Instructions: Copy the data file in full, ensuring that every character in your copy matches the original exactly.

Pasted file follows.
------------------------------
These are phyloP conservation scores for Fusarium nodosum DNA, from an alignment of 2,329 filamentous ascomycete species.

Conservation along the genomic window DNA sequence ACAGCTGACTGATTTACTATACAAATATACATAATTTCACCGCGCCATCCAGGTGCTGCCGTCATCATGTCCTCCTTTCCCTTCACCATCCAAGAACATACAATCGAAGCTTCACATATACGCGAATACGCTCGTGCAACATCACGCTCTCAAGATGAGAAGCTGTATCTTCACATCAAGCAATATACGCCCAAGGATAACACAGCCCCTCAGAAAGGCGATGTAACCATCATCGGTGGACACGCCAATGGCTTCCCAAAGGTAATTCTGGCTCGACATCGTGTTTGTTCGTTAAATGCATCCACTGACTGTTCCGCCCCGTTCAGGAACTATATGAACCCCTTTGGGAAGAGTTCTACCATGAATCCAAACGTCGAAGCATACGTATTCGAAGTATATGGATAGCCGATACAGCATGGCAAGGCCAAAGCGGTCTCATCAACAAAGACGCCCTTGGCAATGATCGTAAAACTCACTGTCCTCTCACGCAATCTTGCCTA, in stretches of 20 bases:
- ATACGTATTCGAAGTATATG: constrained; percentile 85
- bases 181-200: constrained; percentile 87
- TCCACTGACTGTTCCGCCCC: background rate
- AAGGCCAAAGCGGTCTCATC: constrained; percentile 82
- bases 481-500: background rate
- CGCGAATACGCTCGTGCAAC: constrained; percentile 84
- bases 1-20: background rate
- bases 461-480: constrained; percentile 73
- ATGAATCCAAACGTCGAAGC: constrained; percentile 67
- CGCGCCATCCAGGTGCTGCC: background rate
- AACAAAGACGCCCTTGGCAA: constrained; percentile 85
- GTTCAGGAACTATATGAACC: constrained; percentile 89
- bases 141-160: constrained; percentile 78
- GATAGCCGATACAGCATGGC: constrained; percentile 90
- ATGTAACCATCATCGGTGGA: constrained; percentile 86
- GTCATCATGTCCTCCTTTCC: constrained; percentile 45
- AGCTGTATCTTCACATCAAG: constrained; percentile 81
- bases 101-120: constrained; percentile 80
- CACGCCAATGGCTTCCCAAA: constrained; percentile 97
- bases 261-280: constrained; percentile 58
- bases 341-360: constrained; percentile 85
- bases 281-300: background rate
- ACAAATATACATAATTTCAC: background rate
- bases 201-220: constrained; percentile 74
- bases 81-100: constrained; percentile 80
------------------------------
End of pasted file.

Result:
These are phyloP conservation scores for Fusarium nodosum DNA, from an alignment of 2,329 filamentous ascomycete species.

Conservation along the genomic window DNA sequence ACAGCTGACTGATTTACTATACAAATATACATAATTTCACCGCGCCATCCAGGTGCTGCCGTCATCATGTCCTCCTTTCCCTTCACCATCCAAGAACATACAATCGAAGCTTCACATATACGCGAATACGCTCGTGCAACATCACGCTCTCAAGATGAGAAGCTGTATCTTCACATCAAGCAATATACGCCCAAGGATAACACAGCCCCTCAGAAAGGCGATGTAACCATCATCGGTGGACACGCCAATGGCTTCCCAAAGGTAATTCTGGCTCGACATCGTGTTTGTTCGTTAAATGCATCCACTGACTGTTCCGCCCCGTTCAGGAACTATATGAACCCCTTTGGGAAGAGTTCTACCATGAATCCAAACGTCGAAGCATACGTATTCGAAGTATATGGATAGCCGATACAGCATGGCAAGGCCAAAGCGGTCTCATCAACAAAGACGCCCTTGGCAATGATCGTAAAACTCACTGTCCTCTCACGCAATCTTGCCTA, in stretches of 20 bases:
- ATACGTATTCGAAGTATATG: constrained; percentile 85
- bases 181-200: constrained; percentile 87
- TCCACTGACTGTTCCGCCCC: background rate
- AAGGCCAAAGCGGTCTCATC: constrained; percentile 82
- bases 481-500: background rate
- CGCGAATACGCTCGTGCAAC: constrained; percentile 84
- bases 1-20: background rate
- bases 461-480: constrained; percentile 73
- ATGAATCCAAACGTCGAAGC: constrained; percentile 67
- CGCGCCATCCAGGTGCTGCC: background rate
- AACAAAGACGCCCTTGGCAA: constrained; percentile 85
- GTTCAGGAACTATATGAACC: constrained; percentile 89
- bases 141-160: constrained; percentile 78
- GATAGCCGATACAGCATGGC: constrained; percentile 90
- ATGTAACCATCATCGGTGGA: constrained; percentile 86
- GTCATCATGTCCTCCTTTCC: constrained; percentile 45
- AGCTGTATCTTCACATCAAG: constrained; percentile 81
- bases 101-120: constrained; percentile 80
- CACGCCAATGGCTTCCCAAA: constrained; percentile 97
- bases 261-280: constrained; percentile 58
- bases 341-360: constrained; percentile 85
- bases 281-300: background rate
- ACAAATATACATAATTTCAC: background rate
- bases 201-220: constrained; percentile 74
- bases 81-100: constrained; percentile 80